The Santa Maria's speed was immoderate as measured by the half-distance rule. The trial court found that the tanker steamed ahead at half speed while approaching the edge of the fog bank. The chief mate testified that at half speed the ship would travel at seven to eight knots.
No more than 900 feet separated the vessels when the Santa Maria first saw the tug emerging from the fog. Although the Union Oil Company presented no evidence about her stopping capability, we think it fair to assume that a fully loaded tanker doing seven to eight knots could not conceivably come to a stop in 450 feet. The Santa Maria was still moving upstream at a speed between three and seven knots when the barge struck her bow. And since the tug had turned back upstream and the barge was swinging across the channel sideways, the Santa Maria before impact had probably covered well over half the distance that initially separated the two vessels.
Appellees argue that the Santa Maria's speed would have allowed it to stop well within the visibility ahead on her own course, which was one and a half to two miles. This observation misses the mark. The relevant distance was no more than 900 feet, the maximum distance separating the vessels when the tug emerged from the fog.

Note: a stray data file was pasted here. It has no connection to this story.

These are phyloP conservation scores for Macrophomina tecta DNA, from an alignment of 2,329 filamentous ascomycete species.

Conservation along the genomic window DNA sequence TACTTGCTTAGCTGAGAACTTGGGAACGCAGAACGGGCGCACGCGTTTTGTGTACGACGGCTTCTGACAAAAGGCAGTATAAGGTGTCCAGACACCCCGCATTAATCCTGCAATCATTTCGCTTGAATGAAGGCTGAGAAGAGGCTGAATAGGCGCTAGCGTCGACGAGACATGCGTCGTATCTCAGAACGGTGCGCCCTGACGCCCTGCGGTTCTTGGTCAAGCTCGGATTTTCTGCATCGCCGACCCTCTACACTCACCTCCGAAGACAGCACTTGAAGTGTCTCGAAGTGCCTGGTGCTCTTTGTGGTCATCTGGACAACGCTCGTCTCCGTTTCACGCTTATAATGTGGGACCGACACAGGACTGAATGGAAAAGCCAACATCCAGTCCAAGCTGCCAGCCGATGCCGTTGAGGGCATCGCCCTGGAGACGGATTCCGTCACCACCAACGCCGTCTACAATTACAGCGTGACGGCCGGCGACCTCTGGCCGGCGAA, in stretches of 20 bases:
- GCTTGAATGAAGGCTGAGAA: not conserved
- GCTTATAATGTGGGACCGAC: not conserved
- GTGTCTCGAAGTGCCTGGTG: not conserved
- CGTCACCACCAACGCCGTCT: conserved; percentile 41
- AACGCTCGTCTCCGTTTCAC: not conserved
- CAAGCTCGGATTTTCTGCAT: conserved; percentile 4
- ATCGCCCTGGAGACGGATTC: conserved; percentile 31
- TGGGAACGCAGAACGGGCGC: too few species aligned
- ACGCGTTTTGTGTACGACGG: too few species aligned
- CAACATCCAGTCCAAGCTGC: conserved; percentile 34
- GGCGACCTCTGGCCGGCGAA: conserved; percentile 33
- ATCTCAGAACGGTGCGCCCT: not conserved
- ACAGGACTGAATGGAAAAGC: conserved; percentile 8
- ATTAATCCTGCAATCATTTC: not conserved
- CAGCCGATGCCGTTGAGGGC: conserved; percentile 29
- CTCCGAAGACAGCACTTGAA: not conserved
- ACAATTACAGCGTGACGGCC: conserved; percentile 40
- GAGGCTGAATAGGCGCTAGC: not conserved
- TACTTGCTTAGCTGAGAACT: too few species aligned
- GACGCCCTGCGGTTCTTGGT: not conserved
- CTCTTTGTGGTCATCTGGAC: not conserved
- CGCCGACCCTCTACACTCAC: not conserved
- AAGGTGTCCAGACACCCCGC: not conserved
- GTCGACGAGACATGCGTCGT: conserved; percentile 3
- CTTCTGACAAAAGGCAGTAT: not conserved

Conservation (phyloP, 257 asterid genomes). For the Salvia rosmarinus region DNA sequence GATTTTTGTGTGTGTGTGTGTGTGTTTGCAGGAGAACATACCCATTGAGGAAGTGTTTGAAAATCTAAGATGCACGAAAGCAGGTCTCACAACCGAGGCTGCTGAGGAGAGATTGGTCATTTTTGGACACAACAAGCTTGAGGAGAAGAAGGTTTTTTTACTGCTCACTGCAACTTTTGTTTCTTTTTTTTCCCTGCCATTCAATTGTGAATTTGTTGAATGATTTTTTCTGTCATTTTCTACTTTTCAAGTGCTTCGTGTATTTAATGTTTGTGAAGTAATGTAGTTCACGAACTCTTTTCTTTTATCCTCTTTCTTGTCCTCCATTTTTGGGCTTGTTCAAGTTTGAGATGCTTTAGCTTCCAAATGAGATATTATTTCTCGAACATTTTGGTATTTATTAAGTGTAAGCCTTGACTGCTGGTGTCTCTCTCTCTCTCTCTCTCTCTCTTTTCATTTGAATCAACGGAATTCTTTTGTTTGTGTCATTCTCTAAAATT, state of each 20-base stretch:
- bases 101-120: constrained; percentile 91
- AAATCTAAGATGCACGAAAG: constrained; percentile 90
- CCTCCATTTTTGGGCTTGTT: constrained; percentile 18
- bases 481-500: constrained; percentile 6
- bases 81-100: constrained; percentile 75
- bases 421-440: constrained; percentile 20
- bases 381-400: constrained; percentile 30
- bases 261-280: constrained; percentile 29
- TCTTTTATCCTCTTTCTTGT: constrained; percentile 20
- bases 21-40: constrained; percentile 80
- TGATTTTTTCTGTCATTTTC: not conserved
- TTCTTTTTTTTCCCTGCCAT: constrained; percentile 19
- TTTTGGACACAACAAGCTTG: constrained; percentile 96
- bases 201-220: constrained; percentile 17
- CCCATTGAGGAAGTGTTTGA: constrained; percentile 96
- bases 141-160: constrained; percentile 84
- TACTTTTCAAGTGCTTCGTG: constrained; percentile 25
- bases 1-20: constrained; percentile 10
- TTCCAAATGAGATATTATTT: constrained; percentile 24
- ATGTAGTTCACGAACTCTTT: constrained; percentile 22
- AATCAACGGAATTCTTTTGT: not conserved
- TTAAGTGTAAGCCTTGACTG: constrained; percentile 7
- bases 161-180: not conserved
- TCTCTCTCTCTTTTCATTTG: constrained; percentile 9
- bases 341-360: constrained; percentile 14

A vessel navigating near a fog bank owes the duty of one immersed in fog. The speed and visibility calculations must be performed:
". . . with reference to the distance within which she could be brought to a stop in the water, before any course of any vessel emerging from the fog on either side would cross her projected course along the fog bank at its nearest point." The Silver Palm, 94 F.2d 754, 767 (9th Cir. 1937) (emphasis in original).
Appellees contend that the Santa Maria's speed was not excessive because she had the San Jacinto in view or on radar at all times. The facts do not support this assertion. The pilot's testimony showed he had not followed the tug's progress on his radar screen, although he did make a radar sighting when the tug was over a mile upstream. The district court found,
"Prior to the collision the SS SANTA MARIA lost visual contact with the tug though she herself was out of the fog. When the SS SANTA MARIA was approaching abeam of Light No. 70 and on the edge of the fog bank, she sighted the Tug SAN JACINTO headed across her bow." 304 F. Supp. 519, 521 (D. Or. 1969).